#giuseppedomenicoscarlatti #domenicoscarlatti #italiancomposer #baroquecomposer #classicalcomposer #baroqueclassicaltransition #galantestylecomposer #keyboardsonata #maestro68dotcom


 

Georges Bizet

Composer: Georges Bizet, registered at birth as Alexandre César Léopold Bizet
Date of Birth: 25 October 1838
Date of Death: 3 June 1875
Nationality: French
Period/Era/Style: Middle Romantic-era
Contribution(s): Bizet registered at birth as Alexandre César Léopold Bizet, was a French composer of the romantic era. Best known for his operas in a career cut short by his early death, Bizet achieved few successes before his final work, Carmen, which has become one of the most popular and frequently performed works in the entire opera repertoire.

Biography: During a brilliant student career at the Conservatoire de Paris, Bizet won many prizes, including the prestigious Prix de Rome in 1857. He was recognised as an outstanding pianist, though he chose not to capitalise on this skill and rarely performed in public. Returning to Paris after almost three years in Italy, he found that the main Parisian opera theatres preferred the established classical repertoire to the works of newcomers. His keyboard and orchestral compositions were likewise largely ignored; as a result, his career stalled, and he earned his living mainly by arranging and transcribing the music of others. Restless for success, he began many theatrical projects during the 1860s, most of which were abandoned. Neither of his two operas that reached the stage in this time—Les pêcheurs de perles and La jolie fille de Perth—were immediately successful.

After the Franco-Prussian War of 1870–1871, during which Bizet served in the National Guard, he had little success with his one-act opera Djamileh, though an orchestral suite derived from his incidental music to Alphonse Daudet’s play L’Arlésienne was instantly popular. The production of Bizet’s final opera, Carmen, was delayed because of fears that its themes of betrayal and murder would offend audiences. After its premiere on 3 March 1875, Bizet was convinced that the work was a failure; he died of a heart attack three months later, unaware that it would prove a spectacular and enduring success.

Bizet’s marriage to Geneviève Halévy was intermittently happy and produced one son. After his death, his work, apart from Carmen, was generally neglected. Manuscripts were given away or lost, and published versions of his works were frequently revised and adapted by other hands. He founded no school and had no obvious disciples or successors. After years of neglect, his works began to be performed more frequently in the 20th century. Later commentators have acclaimed him as a composer of brilliance and originality whose premature death was a significant loss to French musical theatre.

More on Wikipedia:   Early years: Family background and childhood   |   Conservatoire   |   Rome, 1858–1860   |   Emergent composer   |   Paris, 1860–1863   |   Years of struggle   |   Marriage   |   War and upheaval   |   Late career   |   DjamilehL’Arlésienne and Don Rodrigue   |   Carmen   |   Illness and death


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Georges Bizet (Oct. 25 1838 – June 03, 1875) – French composer of the romantic era. Best known for his operas in a career cut short by his early death, Bizet achieved few successes before his final work, Carmen, which has become one of the most popular and frequently performed works in the entire opera repertoire.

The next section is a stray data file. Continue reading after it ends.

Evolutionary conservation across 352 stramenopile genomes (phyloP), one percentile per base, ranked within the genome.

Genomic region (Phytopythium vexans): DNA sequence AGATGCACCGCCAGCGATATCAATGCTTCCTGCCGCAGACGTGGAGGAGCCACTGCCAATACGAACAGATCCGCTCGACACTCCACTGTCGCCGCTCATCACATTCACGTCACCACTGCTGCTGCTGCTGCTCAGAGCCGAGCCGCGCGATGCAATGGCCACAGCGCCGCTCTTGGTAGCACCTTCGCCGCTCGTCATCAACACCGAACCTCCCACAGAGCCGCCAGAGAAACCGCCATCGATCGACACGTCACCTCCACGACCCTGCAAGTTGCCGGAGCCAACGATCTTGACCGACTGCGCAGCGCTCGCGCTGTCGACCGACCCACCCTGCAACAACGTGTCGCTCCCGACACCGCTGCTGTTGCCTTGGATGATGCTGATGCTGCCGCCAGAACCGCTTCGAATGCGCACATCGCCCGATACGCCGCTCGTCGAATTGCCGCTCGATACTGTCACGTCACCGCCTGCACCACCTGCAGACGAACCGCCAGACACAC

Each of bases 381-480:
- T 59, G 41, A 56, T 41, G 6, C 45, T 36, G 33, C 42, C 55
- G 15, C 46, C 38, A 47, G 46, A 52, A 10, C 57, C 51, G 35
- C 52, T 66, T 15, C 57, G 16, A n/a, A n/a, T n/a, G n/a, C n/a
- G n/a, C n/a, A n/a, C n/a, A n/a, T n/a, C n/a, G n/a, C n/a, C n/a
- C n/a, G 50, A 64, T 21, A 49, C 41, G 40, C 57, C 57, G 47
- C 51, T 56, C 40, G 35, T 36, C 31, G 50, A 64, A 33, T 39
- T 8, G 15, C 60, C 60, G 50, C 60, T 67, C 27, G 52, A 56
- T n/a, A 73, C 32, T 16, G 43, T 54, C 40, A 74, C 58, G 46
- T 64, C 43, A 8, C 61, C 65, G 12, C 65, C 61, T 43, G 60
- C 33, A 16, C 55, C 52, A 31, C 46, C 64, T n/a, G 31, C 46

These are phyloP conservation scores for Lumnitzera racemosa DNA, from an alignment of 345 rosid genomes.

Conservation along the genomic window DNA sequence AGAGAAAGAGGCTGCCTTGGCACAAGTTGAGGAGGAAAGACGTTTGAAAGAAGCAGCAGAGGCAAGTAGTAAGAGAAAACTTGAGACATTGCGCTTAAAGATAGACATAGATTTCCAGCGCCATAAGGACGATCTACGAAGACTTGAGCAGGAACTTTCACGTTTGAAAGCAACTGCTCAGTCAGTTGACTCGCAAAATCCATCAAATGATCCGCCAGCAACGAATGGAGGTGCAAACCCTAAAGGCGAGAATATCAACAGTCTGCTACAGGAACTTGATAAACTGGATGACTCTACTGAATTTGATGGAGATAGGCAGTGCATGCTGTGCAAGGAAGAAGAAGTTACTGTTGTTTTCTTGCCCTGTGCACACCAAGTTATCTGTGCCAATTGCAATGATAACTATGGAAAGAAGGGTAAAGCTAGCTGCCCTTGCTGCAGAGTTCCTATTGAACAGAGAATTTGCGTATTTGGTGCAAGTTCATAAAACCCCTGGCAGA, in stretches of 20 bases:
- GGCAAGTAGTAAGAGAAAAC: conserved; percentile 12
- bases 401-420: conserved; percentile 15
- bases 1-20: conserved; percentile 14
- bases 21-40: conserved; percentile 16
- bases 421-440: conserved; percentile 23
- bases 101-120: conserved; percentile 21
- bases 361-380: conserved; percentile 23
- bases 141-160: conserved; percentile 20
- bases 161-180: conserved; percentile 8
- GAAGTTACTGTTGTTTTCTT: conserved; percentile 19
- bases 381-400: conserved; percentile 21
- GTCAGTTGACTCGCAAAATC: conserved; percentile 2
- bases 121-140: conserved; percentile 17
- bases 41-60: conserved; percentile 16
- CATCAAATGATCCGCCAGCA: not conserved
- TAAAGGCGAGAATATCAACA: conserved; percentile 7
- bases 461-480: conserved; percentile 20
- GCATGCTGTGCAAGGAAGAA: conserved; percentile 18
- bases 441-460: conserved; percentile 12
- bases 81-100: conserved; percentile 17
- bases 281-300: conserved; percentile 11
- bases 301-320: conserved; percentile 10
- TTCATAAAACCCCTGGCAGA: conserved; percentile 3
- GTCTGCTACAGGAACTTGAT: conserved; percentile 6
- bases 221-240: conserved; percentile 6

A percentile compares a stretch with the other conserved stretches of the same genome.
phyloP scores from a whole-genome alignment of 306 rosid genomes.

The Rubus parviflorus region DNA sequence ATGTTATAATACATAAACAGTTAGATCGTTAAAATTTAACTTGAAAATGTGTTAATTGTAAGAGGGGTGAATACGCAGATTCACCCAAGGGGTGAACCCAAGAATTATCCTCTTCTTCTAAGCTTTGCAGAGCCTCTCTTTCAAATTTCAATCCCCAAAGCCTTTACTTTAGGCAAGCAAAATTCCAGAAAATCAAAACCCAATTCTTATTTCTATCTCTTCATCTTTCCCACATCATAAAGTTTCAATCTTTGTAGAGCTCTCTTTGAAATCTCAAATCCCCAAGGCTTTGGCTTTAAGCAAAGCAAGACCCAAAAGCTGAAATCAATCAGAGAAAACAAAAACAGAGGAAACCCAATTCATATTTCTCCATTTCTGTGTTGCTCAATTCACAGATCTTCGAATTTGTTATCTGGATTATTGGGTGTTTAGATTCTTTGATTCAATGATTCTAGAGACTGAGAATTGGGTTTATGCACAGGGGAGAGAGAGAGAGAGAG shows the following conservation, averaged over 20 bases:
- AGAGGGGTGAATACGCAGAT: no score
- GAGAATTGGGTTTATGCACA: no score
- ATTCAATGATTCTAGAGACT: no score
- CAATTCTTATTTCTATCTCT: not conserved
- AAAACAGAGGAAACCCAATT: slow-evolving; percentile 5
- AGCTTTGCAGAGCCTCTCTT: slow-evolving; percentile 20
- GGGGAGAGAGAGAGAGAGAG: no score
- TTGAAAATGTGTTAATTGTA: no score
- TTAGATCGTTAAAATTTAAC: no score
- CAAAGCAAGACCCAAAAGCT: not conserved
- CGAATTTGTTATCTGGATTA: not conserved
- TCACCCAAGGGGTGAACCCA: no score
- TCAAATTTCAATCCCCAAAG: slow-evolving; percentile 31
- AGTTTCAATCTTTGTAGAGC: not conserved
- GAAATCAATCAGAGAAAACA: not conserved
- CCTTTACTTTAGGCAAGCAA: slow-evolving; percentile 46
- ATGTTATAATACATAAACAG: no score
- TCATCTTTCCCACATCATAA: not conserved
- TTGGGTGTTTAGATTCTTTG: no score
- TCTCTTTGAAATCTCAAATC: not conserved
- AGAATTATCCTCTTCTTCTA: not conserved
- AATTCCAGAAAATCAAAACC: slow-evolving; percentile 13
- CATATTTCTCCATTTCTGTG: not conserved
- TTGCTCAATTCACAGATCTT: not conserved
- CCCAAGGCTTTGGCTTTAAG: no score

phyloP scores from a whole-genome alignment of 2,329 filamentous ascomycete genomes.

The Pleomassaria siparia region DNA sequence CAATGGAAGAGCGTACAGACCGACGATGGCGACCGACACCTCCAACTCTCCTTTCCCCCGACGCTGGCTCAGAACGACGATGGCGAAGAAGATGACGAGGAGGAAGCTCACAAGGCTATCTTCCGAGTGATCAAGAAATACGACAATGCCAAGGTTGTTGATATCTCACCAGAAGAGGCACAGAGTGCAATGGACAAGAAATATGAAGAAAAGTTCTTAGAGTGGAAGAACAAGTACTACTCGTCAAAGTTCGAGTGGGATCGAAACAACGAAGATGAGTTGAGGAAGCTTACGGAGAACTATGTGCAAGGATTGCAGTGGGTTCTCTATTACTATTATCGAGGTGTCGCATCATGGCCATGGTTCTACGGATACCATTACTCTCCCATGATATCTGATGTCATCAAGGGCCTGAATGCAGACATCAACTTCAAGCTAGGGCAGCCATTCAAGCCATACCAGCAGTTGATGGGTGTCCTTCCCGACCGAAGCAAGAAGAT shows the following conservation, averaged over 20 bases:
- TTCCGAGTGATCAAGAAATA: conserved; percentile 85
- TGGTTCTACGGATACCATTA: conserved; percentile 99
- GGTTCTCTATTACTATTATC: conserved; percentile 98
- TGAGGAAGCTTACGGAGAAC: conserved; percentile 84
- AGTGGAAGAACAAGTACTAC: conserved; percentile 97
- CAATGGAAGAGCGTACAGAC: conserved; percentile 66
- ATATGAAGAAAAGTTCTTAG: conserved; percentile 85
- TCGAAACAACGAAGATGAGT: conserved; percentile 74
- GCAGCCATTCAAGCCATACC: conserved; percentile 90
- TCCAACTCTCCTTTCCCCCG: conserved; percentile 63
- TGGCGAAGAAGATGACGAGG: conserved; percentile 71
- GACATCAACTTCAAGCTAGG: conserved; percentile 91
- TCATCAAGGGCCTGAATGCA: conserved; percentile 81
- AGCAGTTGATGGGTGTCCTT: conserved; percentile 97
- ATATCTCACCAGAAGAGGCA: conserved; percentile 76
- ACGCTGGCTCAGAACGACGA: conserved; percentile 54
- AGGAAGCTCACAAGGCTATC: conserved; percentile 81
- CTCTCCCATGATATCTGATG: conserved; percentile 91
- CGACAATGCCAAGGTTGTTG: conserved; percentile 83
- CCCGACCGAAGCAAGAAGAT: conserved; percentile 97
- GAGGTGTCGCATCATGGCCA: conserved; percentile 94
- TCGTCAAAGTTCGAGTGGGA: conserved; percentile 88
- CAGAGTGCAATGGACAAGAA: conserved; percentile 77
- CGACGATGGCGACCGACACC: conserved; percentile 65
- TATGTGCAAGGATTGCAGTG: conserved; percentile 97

French; Romantic-era
Notable Work(s): “Carmen”

#georgesbizet #frenchcomposer #romanticcomposer #carmenopera #maestro68dotcom

Johann Strauss II


Name: Johann Strauss II (Johann Baptist Strauss) aka Johann Strauss Jr., the Younger or the Son.
Date of Birth: October 25, 1825
Date of Death: June 3, 1899
Discipline/Occupation(s): Composer
Nationality: Austrian
Period/Era/Style: Middle Romantic era
Contribution(s): Johann Baptist Strauss, son of Johann Strauss I, was an Austrian composer of light music, particularly dance musicand operettas. He composed over 500 waltzes, polkas, quadrilles, and other types of dance music, as well as several operettas and a ballet. In his lifetime, he was known as “The Waltz King”, and was largely then responsible for the popularity of the waltz in Vienna during the 19th century.

Strauss had two younger brothers, Josef and Eduard Strauss, who became composers of light music as well, although they were never as well known as their elder brother. Some of Johann Strauss’s most famous works include “The Blue Danube”, “Kaiser-Walzer” (Emperor Waltz), “Tales from the Vienna Woods”, and the “Tritsch-Tratsch-Polka”. Among his operettas, Die Fledermaus and Der Zigeunerbaron are the best known.

Biography: Spelling of name   |   Early life   |   Debut as a composer   |   Career advancements   |   Marriages   |   Musical rivals and admirers   |   Stage works   |   Death and legacy   |   Portrayals in the media   |   Works


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Johann Strauss II (Oct. 25, 1825 – June 3, 1899) – was an Austrian composer of light music, particularly dance music and operettas. He composed over 500 waltzes, polkas, quadrilles, and other types of dance music, as well as several operettas and a ballet. In his lifetime, he was known as “The Waltz King”, and was largely then responsible for the popularity of the waltz in Vienna during the 19th century.
Austrian composer; Romantic era; son of Johann Strauss I; Eldest brother to Josef and Eduard Strauss
Notable Work(s): “The Blue Danube”, “Kaiser-Walzer” (Emperor Waltz), “Tales from the Vienna Woods”, and the “Tritsch-Tratsch-Polka”. Among his operettas, Die Fledermaus and Der Zigeunerbaron are the best known.

#johannstraussii #johannstrausstheyounger #johannstraussjr #thewaltzking #thebluedanube #emperorwaltz #diefledermaus #maestro68dotcom